What to Consider When Buying a Dividend Stock Fund
They are attractive, but investors should pay heed to more than yield.
With the Morningstar U.S. Corporate Bond Index’s yield to maturity at 2.18% as of September 2021, and long-term inflation expectations ranging from 2.4% to 2.5%, bonds are not very appealing. In the short run, they can also hurt if interest rates surge. When the 10-Year Treasury yield more than tripled to its recent high of 1.74% between August 2020 and March 2021, the Morningstar U.S. Corporate Bond Index lost 4.1%, while the Morningstar U.S. Large-Mid Index gained 20.5%. Although bond investors can make some of that money back when they invest at higher rates, their long-term prospects are still meager.
Dividend stocks, on the other hand, are an appealing bet for income investors who can stomach their risks. Their payouts are more stable than their share prices, the payouts tend to increase over time, and investors who have hung on through downturns have done well. A $100,000 investment in Vanguard 500 Index (VFIAX) on Feb. 29, 2008, would have suffered the index’s worst 12 months in more than 50 years--a loss of 43.3%--but would have broken even within about three years. At the end of five years, it would have paid nearly $10,000 in dividends and still had almost $114,000 of principal left to yield more.
Projected yield is an important consideration in evaluating dividend stock strategies, but it can be misleading, and one shouldn’t forget about fees. AMG River Road Dividend All Cap Value (ARDEX) had a 3.69% anticipated yield before fees in September 2016 based on its stocks’ dividend-growth rates over the prior five years, but its more than 1% expense ratio and stock disappointments reduced the fund’s subsequent one-year yield to only 1.08% after fees and it averaged a 1.98% trailing 12-month yield over the five-year period ended September 2021. So, the fund’s 3.23% projected one-year pre-expense yield as of June 2021, then the highest among U.S. diversified equity funds in the Morningstar 500, is not a sure thing.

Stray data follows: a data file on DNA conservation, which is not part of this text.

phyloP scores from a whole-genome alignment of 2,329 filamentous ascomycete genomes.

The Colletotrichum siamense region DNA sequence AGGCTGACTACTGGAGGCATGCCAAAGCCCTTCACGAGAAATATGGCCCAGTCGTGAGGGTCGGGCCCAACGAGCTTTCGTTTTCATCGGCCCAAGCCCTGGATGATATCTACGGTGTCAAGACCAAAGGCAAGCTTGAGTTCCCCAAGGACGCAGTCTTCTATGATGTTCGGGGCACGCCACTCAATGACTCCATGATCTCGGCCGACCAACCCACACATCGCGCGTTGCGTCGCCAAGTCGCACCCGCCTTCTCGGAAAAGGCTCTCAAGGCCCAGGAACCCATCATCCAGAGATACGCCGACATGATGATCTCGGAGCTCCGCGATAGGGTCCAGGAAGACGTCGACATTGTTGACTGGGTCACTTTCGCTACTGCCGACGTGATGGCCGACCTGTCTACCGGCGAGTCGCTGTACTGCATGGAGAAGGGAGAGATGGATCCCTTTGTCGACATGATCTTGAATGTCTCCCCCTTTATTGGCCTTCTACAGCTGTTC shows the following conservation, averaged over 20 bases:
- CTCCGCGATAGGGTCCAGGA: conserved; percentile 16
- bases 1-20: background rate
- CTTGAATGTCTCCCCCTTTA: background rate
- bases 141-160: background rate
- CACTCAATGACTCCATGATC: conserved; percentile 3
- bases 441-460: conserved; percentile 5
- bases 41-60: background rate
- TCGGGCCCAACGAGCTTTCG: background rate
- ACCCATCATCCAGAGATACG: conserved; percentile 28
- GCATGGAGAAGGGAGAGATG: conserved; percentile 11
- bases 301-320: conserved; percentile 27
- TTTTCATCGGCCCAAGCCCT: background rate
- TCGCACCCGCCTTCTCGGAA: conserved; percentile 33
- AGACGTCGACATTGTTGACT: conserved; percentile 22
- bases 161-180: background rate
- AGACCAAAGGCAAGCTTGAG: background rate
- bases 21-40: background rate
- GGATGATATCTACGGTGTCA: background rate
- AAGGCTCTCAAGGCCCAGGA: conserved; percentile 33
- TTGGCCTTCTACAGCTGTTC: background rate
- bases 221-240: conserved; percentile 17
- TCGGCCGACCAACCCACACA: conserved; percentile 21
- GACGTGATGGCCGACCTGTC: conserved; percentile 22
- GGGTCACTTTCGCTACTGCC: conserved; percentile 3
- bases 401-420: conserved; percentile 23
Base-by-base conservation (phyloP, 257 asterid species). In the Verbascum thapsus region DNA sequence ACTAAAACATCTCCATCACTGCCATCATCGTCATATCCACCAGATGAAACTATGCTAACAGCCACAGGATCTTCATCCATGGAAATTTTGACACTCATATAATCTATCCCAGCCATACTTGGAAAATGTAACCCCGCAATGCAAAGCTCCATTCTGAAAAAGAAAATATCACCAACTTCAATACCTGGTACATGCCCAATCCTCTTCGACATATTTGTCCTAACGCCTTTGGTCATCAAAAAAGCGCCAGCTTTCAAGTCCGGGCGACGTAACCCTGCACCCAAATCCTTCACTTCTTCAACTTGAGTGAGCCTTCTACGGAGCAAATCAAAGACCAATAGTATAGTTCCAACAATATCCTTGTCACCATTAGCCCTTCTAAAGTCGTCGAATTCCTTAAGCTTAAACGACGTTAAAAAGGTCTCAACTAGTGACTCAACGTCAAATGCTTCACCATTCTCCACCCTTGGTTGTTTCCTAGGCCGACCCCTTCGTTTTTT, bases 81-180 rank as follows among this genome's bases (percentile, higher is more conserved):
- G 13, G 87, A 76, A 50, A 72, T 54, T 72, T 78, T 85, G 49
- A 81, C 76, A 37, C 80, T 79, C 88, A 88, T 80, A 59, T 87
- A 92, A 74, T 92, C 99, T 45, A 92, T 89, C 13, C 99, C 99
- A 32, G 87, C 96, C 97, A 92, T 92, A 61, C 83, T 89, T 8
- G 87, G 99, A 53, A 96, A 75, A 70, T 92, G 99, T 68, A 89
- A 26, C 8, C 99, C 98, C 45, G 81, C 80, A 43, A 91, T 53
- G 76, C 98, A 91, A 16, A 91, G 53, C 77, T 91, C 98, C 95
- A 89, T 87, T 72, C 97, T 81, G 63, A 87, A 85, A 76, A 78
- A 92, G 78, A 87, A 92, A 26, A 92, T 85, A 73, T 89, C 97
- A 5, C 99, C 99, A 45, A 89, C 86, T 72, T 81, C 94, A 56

Dividend investors should instead focus on total return--income and capital gains--over multiple years. Whereas $100,000 in AMG River Road Dividend All Cap Value over the five-year period ended September 2021 paid $11,082 in total dividends on a principal base that grew to about $131,500 with capital gains reinvested, that sum in Vanguard 500 Index paid $12,612 in dividends and grew to more than $198,600, in part thanks to growth stocks’ tailwinds.
To generate more income than a broad equity benchmark like the S&P 500 may require sacrificing some total return. Vanguard Equity-Income (VEIRX) grew an initial $100,000 investment to only about $151,980 over the five years through September 2021, but it paid $17,091 in dividends, or about a third more than Vanguard 500 Index.
Investors who hold their money outside tax-advantaged accounts should pay heed to tax efficiency. Vanguard Equity-Income distributed more than $12,560 and $325 in long- and short-term capital gains, respectively, on an initial $100,000 investment over the five years ended September 2021. By contrast, Vanguard 500 Index didn’t generate any, and neither did Vanguard High Dividend Yield ETF (VYM), which paid $18,881 in dividends and grew its principal to nearly $143,230.
Investors who resist the temptation to chase yield and instead consider funds’ income generation and total return potential, as well as fees and taxes, increase their odds for success.
Alec Lucas does not own (actual or beneficial) shares in any of the securities mentioned above. Find out about Morningstar’s editorial policies.